Sunday, May 11, 2014

Short Story Sunday: She Sees Ghosts

Title:  Cassandra

Author:  C. J. Cherryh

First Publication:  The Magazine of Fantasy & Science Fiction, October 1978

Awards:  1979 Best Short Story Hugo Award,
1979 Best Short Story Locus Award, Nominee for 1979 Best Short Story Nebula Award

Cover Artists:  (1) Michael Whelan for "The Collected Short Stories of C. J. Cherryh", (2) David Hardy for "The Magazine of Fantasy & Science Fiction"

From Visions of Paradise:  It was a deserving (Hugo) winner, the story of a woman who sees future dead people superimposed on the present, and what happens when she meets a man who is part of both images. A chilling story.

Back in my early days of reading the science fiction magazines, I was always excited to pick up the anniversary issues of "The Magazine of Fantasy & Science Fiction".  The 29th anniversary special was one of the best.  In addition to Cherryh's "Cassandra", it also contained stories by Thomas M Disch, Stephen King (the first appearance of "The Gunslinger"), Terry Carr, and a classic by Michael Bishop ("Effigies").  Going up against tough competition, Cherryh managed to win the Best Short Story Hugo.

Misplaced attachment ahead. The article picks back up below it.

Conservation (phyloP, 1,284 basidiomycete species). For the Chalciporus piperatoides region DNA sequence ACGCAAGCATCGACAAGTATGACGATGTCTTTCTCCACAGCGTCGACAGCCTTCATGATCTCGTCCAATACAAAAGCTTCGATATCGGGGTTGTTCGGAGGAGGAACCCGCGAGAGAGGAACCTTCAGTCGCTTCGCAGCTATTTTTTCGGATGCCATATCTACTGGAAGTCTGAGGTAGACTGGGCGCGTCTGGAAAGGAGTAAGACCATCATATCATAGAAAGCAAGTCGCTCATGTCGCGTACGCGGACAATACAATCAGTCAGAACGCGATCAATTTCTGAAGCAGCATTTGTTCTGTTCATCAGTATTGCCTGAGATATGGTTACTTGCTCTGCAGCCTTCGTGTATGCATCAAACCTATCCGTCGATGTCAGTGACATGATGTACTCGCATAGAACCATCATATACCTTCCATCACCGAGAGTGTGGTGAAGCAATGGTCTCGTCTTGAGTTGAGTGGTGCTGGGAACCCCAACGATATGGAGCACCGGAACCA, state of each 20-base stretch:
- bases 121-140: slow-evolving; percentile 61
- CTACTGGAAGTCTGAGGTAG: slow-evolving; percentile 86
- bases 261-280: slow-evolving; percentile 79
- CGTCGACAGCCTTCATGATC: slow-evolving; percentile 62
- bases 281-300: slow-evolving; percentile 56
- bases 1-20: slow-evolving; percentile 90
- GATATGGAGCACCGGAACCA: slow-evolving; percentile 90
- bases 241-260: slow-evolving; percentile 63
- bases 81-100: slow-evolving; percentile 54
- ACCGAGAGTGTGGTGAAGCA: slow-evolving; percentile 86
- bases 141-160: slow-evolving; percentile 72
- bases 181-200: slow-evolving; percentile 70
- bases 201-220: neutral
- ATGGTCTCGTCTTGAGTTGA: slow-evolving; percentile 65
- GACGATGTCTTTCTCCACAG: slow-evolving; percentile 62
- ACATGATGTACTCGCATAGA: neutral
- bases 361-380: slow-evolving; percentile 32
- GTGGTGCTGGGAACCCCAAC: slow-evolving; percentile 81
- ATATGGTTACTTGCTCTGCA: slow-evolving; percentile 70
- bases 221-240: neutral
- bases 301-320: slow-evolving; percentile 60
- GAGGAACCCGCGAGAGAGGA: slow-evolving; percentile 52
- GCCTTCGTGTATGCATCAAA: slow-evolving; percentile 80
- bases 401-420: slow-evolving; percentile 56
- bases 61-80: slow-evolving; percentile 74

I hate to say much more than what was revealed in the quote from Bob Sabella's "Visions of Paradise" blog.  He did a perfect summary of this moving story.  From the tone of the story, the reader knows that this tale will not end well.  Cherryh does a great job of tapping in to the emotions and thoughts of someone with a talent that can be a gift and a curse at the same time.  It has appeared in many collections.  If you have not read it, I suggest hunting it down.  It was only the third non-novel written by Cherryh and it shows how good she is at any length.

I mentioned Bob Sabella's "Visions of Paradise" a few times.  You will also see that I added a label for it.  Bob passed away in late 2011.  I still find myself going back and revisiting his excellent blog.  Any time I review an author that I know he liked or a story that he discussed, I will add this label in memory of Bob.

I read this story as part of "Once Upon a Time VIII".

No comments: